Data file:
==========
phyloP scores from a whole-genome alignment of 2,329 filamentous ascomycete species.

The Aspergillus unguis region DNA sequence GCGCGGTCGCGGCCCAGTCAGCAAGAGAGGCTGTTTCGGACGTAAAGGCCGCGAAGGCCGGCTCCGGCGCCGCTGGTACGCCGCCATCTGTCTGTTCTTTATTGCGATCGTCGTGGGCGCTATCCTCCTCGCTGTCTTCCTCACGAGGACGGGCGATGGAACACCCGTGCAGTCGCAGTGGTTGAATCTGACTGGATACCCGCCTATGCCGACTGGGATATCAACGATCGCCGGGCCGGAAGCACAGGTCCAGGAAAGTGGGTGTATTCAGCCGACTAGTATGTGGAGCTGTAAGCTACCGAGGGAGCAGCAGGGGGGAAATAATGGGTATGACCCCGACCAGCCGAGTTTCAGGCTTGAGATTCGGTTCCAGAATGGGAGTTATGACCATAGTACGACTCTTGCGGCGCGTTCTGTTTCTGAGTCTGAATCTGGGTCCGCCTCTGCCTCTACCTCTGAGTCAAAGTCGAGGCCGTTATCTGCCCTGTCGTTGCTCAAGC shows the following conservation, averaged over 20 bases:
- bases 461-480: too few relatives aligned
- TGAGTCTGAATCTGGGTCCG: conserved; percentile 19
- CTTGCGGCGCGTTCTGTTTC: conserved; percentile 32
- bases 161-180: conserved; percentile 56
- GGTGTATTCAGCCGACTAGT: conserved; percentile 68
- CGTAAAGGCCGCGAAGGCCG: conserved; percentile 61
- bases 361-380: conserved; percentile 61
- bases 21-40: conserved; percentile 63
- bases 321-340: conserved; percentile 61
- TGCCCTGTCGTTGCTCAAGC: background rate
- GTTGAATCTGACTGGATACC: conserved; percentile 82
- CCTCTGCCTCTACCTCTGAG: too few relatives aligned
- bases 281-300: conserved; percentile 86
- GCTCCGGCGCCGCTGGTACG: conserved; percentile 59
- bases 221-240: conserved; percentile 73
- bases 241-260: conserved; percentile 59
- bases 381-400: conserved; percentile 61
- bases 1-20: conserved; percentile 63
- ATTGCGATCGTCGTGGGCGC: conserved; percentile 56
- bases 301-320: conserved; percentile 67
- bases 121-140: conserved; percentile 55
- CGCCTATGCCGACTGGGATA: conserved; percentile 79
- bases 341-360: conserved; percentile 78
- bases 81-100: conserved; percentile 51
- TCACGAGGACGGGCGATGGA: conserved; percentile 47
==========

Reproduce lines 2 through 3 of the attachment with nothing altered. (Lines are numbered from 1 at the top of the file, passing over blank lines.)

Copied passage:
The Aspergillus unguis region DNA sequence GCGCGGTCGCGGCCCAGTCAGCAAGAGAGGCTGTTTCGGACGTAAAGGCCGCGAAGGCCGGCTCCGGCGCCGCTGGTACGCCGCCATCTGTCTGTTCTTTATTGCGATCGTCGTGGGCGCTATCCTCCTCGCTGTCTTCCTCACGAGGACGGGCGATGGAACACCCGTGCAGTCGCAGTGGTTGAATCTGACTGGATACCCGCCTATGCCGACTGGGATATCAACGATCGCCGGGCCGGAAGCACAGGTCCAGGAAAGTGGGTGTATTCAGCCGACTAGTATGTGGAGCTGTAAGCTACCGAGGGAGCAGCAGGGGGGAAATAATGGGTATGACCCCGACCAGCCGAGTTTCAGGCTTGAGATTCGGTTCCAGAATGGGAGTTATGACCATAGTACGACTCTTGCGGCGCGTTCTGTTTCTGAGTCTGAATCTGGGTCCGCCTCTGCCTCTACCTCTGAGTCAAAGTCGAGGCCGTTATCTGCCCTGTCGTTGCTCAAGC shows the following conservation, averaged over 20 bases:
- bases 461-480: too few relatives aligned